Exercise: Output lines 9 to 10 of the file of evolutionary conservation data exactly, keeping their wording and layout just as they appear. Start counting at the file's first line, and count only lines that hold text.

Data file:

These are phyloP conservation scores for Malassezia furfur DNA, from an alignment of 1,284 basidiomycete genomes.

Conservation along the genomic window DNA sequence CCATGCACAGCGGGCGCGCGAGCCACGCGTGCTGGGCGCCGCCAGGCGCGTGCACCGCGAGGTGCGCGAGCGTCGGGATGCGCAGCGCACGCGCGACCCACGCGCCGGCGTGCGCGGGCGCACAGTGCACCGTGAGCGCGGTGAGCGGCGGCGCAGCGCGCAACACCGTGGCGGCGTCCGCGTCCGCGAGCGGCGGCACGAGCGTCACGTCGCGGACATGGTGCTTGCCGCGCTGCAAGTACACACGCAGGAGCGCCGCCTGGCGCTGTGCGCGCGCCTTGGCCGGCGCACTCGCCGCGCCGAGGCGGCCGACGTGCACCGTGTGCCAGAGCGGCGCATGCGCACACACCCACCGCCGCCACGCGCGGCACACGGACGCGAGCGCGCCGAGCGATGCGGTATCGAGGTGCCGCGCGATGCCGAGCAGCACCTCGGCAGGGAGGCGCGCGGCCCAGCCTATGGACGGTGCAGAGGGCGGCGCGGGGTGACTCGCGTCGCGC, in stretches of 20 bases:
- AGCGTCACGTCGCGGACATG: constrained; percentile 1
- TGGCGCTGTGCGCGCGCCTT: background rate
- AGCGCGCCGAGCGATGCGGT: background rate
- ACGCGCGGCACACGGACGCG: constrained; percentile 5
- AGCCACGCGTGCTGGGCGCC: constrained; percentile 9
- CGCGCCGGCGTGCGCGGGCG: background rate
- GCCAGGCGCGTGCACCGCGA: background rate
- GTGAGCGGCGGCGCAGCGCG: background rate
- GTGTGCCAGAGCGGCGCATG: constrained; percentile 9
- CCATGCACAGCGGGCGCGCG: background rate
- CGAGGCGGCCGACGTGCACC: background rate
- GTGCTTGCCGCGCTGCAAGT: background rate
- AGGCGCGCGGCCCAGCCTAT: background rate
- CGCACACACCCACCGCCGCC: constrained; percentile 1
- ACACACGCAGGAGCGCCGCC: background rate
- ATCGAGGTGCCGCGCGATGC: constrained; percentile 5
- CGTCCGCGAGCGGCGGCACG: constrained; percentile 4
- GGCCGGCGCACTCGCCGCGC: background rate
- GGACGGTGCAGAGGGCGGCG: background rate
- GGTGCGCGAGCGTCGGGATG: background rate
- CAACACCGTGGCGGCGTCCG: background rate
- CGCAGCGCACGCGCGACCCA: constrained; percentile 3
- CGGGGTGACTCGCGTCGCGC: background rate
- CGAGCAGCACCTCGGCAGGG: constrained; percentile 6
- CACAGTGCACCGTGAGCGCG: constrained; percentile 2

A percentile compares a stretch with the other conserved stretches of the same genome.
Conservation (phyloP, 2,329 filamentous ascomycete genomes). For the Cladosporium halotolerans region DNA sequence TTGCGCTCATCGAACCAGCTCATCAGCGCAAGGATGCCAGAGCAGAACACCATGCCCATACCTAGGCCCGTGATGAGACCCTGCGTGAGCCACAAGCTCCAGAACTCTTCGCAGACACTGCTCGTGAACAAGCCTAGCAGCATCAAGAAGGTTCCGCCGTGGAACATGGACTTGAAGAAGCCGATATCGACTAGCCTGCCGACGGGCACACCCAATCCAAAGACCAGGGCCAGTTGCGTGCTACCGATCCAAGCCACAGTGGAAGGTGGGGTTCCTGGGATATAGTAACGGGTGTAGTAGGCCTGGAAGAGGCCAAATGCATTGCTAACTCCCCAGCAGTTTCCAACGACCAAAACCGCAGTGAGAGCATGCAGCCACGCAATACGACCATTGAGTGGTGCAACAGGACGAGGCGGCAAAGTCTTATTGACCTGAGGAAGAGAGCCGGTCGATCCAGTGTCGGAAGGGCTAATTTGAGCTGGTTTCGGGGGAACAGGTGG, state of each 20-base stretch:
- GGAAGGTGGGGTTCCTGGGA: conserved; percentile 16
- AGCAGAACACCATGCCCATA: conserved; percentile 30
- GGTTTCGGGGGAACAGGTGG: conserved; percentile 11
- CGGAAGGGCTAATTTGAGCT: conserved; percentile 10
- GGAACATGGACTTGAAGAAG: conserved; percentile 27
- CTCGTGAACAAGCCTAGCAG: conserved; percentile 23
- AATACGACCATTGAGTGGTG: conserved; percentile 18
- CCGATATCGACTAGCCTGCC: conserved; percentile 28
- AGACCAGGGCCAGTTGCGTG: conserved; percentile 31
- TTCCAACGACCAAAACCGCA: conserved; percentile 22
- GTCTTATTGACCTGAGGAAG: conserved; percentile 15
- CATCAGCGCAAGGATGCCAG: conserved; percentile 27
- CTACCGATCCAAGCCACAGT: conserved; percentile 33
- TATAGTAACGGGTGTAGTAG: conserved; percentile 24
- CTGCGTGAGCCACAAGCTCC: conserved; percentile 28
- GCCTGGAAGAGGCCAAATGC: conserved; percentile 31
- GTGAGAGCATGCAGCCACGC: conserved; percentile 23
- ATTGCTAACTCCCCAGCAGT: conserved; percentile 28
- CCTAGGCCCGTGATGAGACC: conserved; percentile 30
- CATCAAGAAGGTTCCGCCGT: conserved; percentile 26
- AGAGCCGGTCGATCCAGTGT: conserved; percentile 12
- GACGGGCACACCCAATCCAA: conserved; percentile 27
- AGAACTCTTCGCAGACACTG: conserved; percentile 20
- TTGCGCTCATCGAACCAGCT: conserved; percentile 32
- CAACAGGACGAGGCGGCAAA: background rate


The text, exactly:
- GCCAGGCGCGTGCACCGCGA: background rate
- GTGAGCGGCGGCGCAGCGCG: background rate